It was a difficult problem, both legally and technically. The penny began to drop. Technology could make it easier to harm kids.

Something had to be done.  Discussions were held between the former Department of Trade and Industry (DTI), the Home Office, the Metropolitan Police, some ISPs and the Safety Net Foundation (formed by the Dawe Charitable Trust). The outcome of the talks was that ISPA, the London Internet Exchange (LINX) and the Safety Net Foundation would create an R3 Safety Net Agreement regarding rating, reporting and responsibility.

An important element of the Agreement was to established an independent organisation to receive, assess and trace public complaints about child sexual abuse imagery on the internet and to support the development of specific website rating systems.

The Internet Watch Foundation (IWF) was born.

Since we were set up in 1996 we’ve been running a Hotline service for people to report potentially criminal images and videos of child sexual abuse. We’ve also been responsible for issuing ‘takedown notices’ to UK ISPs in partnership with the police. This means that they can remove the illegal imagery.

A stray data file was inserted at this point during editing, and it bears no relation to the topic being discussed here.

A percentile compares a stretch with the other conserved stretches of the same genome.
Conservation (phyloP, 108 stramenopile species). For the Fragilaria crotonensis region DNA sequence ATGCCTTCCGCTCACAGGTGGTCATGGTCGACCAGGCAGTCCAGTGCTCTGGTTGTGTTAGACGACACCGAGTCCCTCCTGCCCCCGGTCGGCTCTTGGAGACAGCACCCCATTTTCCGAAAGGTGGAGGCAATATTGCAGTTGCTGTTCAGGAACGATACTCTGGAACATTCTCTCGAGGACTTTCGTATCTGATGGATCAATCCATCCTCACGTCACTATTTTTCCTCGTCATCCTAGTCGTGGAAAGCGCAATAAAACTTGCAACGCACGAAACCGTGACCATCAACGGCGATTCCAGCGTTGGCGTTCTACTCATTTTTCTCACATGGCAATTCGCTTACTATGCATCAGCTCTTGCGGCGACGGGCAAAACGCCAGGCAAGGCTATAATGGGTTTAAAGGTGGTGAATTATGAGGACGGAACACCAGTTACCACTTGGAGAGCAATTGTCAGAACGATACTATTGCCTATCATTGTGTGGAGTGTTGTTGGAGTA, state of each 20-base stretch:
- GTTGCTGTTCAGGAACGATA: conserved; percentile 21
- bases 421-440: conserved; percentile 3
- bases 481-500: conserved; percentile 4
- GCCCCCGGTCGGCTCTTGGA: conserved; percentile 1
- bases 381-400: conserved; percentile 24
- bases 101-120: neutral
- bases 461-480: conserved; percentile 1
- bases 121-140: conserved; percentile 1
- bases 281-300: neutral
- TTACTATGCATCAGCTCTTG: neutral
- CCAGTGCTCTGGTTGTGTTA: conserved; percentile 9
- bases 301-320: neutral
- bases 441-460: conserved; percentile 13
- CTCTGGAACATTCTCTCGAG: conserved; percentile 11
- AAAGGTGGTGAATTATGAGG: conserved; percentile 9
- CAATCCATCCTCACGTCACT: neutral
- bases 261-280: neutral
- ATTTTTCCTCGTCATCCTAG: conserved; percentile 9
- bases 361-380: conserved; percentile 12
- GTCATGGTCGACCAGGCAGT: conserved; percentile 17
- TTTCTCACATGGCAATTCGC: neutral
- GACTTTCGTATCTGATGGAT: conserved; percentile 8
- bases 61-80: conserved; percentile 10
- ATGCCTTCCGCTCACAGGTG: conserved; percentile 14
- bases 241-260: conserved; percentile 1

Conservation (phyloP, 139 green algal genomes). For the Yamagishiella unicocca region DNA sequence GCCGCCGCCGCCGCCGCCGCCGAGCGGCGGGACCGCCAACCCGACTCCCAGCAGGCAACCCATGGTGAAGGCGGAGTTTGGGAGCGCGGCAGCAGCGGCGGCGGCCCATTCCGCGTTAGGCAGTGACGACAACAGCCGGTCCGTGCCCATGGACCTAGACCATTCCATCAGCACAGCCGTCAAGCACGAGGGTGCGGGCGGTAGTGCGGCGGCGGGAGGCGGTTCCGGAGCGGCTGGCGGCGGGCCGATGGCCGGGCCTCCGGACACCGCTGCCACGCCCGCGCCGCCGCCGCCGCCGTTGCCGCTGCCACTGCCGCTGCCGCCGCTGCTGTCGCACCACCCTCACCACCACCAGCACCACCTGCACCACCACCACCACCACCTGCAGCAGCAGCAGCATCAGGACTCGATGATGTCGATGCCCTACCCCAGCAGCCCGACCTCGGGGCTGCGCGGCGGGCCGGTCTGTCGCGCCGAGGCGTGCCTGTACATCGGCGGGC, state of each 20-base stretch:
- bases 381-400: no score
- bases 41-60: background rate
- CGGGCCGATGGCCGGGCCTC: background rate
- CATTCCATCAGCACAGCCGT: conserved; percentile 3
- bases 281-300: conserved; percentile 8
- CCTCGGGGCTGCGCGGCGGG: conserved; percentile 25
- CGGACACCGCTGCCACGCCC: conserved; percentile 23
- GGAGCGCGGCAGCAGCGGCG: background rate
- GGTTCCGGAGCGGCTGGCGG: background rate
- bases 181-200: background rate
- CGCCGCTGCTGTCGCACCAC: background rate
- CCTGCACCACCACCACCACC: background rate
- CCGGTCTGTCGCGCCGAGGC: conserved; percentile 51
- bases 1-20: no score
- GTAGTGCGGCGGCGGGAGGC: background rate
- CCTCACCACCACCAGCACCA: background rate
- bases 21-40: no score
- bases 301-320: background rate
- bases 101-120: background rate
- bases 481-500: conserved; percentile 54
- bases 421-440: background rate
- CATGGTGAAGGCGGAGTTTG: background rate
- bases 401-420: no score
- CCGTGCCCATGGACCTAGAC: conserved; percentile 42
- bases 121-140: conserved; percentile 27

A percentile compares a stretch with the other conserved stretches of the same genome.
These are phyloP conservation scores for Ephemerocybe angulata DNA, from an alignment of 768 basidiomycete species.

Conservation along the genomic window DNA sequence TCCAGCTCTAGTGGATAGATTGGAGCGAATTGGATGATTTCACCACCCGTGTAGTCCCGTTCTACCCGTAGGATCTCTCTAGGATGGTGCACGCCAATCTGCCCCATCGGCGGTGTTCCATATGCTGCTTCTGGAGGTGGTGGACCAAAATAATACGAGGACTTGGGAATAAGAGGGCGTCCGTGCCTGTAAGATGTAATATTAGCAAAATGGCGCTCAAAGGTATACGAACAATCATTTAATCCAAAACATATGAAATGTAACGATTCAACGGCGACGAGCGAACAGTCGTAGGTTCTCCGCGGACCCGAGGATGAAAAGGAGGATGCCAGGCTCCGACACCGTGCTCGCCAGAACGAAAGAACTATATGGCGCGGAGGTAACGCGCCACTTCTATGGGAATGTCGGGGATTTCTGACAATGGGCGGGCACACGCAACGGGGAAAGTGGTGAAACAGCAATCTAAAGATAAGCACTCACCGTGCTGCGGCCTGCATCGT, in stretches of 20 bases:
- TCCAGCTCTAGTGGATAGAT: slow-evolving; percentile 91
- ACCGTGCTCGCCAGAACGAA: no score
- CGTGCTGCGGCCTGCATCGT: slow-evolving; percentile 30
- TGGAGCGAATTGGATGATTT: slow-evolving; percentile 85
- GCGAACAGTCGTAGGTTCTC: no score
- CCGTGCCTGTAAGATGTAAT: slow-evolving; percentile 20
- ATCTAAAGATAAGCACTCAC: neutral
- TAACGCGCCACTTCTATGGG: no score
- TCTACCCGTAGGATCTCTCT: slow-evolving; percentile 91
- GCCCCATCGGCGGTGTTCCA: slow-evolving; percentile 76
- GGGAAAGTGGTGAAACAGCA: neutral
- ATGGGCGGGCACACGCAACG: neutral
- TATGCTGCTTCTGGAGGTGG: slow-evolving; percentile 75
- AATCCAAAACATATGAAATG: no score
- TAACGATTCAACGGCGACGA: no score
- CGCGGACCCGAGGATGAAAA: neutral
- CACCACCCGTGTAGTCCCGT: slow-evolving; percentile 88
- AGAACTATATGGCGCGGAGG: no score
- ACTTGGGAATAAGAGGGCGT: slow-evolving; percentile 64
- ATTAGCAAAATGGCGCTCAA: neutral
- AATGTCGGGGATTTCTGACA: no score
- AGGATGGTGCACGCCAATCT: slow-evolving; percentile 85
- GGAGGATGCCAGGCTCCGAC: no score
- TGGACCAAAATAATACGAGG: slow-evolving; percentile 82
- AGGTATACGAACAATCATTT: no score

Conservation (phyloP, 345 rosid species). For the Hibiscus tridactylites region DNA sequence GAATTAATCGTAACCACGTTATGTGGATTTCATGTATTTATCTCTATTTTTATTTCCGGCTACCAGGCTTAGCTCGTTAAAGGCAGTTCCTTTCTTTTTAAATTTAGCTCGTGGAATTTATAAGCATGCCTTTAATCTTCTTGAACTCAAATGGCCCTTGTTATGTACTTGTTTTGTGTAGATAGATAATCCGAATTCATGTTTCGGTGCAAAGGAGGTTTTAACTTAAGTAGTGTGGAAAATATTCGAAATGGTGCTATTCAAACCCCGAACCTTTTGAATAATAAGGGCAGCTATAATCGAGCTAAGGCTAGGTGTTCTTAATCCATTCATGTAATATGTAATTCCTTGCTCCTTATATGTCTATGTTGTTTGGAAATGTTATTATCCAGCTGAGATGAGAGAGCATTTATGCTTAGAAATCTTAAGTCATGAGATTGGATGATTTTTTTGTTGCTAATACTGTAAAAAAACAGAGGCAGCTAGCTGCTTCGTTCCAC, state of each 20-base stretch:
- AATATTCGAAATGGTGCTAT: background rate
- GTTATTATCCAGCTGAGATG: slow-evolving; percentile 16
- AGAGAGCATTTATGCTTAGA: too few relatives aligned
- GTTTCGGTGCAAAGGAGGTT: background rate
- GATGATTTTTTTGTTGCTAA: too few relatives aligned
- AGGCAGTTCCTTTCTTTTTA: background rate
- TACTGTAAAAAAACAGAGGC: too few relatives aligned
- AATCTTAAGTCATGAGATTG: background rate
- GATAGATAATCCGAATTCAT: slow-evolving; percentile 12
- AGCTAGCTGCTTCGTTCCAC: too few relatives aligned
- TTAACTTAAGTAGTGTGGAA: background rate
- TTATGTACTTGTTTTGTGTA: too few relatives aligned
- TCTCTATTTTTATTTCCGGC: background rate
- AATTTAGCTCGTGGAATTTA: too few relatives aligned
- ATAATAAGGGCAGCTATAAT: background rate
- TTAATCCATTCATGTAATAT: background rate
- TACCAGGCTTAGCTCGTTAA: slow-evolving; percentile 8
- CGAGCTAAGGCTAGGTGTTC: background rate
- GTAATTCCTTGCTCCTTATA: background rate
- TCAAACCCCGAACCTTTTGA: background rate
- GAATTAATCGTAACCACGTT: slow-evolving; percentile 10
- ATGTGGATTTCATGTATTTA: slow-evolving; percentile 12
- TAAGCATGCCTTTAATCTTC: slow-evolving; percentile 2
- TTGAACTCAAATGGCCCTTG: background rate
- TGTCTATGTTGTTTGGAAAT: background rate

Our Hotline was formally launched in December 1996, to combat child sexual abuse images and criminally obscene adult content hosted in the UK. Since then, our work has had to develop rapidly to stay ahead of a very technical curve. The spread of illegal images of children online exploded with the internet.

The criminals who abuse children, then perpetuate the abuse by sharing the suffering online are ruthless. And contrary to popular belief, they don’t restrict their illegal activities to the dark web. These abusers use legitimate services to help them circulate illegal imagery.

That’s why we’ve created Tech for Good, to build unique tools and services to help the tech community make their services safer and stronger. That way they can help defend and protect children, while making the internet safer for all.

Read more about our journey to protect children online in our Annual Report

IWF leadership team with David Cameron
The IWF leadership team with David Cameron at the WeProtect Global Summit in 2014
Our 2008 campaign to raise awareness of child sexual abuse online
Marking 20 years of the IWF

View our 20th Anniversary Interactive Timeline.

The good news